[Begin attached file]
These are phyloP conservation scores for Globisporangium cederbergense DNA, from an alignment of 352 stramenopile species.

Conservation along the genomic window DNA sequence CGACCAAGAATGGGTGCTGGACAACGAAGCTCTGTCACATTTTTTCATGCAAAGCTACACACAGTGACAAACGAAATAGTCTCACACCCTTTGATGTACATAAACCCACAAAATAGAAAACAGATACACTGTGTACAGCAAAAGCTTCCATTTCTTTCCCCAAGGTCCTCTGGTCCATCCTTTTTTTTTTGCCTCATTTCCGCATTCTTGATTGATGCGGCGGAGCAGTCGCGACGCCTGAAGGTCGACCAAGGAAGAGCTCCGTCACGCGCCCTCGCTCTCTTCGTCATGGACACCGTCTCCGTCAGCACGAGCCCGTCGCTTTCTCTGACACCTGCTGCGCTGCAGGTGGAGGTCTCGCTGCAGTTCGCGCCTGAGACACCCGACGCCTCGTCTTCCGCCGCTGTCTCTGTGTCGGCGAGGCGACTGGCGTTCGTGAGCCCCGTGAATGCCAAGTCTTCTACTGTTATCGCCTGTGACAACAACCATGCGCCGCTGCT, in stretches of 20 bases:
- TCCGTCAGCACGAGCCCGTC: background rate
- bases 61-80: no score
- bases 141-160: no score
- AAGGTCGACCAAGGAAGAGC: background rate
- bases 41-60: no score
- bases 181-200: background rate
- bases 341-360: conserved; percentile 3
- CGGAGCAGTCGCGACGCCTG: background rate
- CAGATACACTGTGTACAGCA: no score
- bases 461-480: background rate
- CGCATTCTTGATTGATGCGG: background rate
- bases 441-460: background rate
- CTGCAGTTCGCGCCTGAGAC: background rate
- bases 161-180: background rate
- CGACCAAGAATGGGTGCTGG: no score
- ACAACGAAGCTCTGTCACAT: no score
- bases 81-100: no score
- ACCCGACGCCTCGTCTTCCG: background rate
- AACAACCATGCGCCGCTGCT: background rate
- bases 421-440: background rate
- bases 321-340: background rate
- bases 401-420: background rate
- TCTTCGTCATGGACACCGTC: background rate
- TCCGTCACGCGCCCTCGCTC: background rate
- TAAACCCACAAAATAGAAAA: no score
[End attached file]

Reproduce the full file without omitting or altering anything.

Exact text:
These are phyloP conservation scores for Globisporangium cederbergense DNA, from an alignment of 352 stramenopile species.

Conservation along the genomic window DNA sequence CGACCAAGAATGGGTGCTGGACAACGAAGCTCTGTCACATTTTTTCATGCAAAGCTACACACAGTGACAAACGAAATAGTCTCACACCCTTTGATGTACATAAACCCACAAAATAGAAAACAGATACACTGTGTACAGCAAAAGCTTCCATTTCTTTCCCCAAGGTCCTCTGGTCCATCCTTTTTTTTTTGCCTCATTTCCGCATTCTTGATTGATGCGGCGGAGCAGTCGCGACGCCTGAAGGTCGACCAAGGAAGAGCTCCGTCACGCGCCCTCGCTCTCTTCGTCATGGACACCGTCTCCGTCAGCACGAGCCCGTCGCTTTCTCTGACACCTGCTGCGCTGCAGGTGGAGGTCTCGCTGCAGTTCGCGCCTGAGACACCCGACGCCTCGTCTTCCGCCGCTGTCTCTGTGTCGGCGAGGCGACTGGCGTTCGTGAGCCCCGTGAATGCCAAGTCTTCTACTGTTATCGCCTGTGACAACAACCATGCGCCGCTGCT, in stretches of 20 bases:
- TCCGTCAGCACGAGCCCGTC: background rate
- bases 61-80: no score
- bases 141-160: no score
- AAGGTCGACCAAGGAAGAGC: background rate
- bases 41-60: no score
- bases 181-200: background rate
- bases 341-360: conserved; percentile 3
- CGGAGCAGTCGCGACGCCTG: background rate
- CAGATACACTGTGTACAGCA: no score
- bases 461-480: background rate
- CGCATTCTTGATTGATGCGG: background rate
- bases 441-460: background rate
- CTGCAGTTCGCGCCTGAGAC: background rate
- bases 161-180: background rate
- CGACCAAGAATGGGTGCTGG: no score
- ACAACGAAGCTCTGTCACAT: no score
- bases 81-100: no score
- ACCCGACGCCTCGTCTTCCG: background rate
- AACAACCATGCGCCGCTGCT: background rate
- bases 421-440: background rate
- bases 321-340: background rate
- bases 401-420: background rate
- TCTTCGTCATGGACACCGTC: background rate
- TCCGTCACGCGCCCTCGCTC: background rate
- TAAACCCACAAAATAGAAAA: no score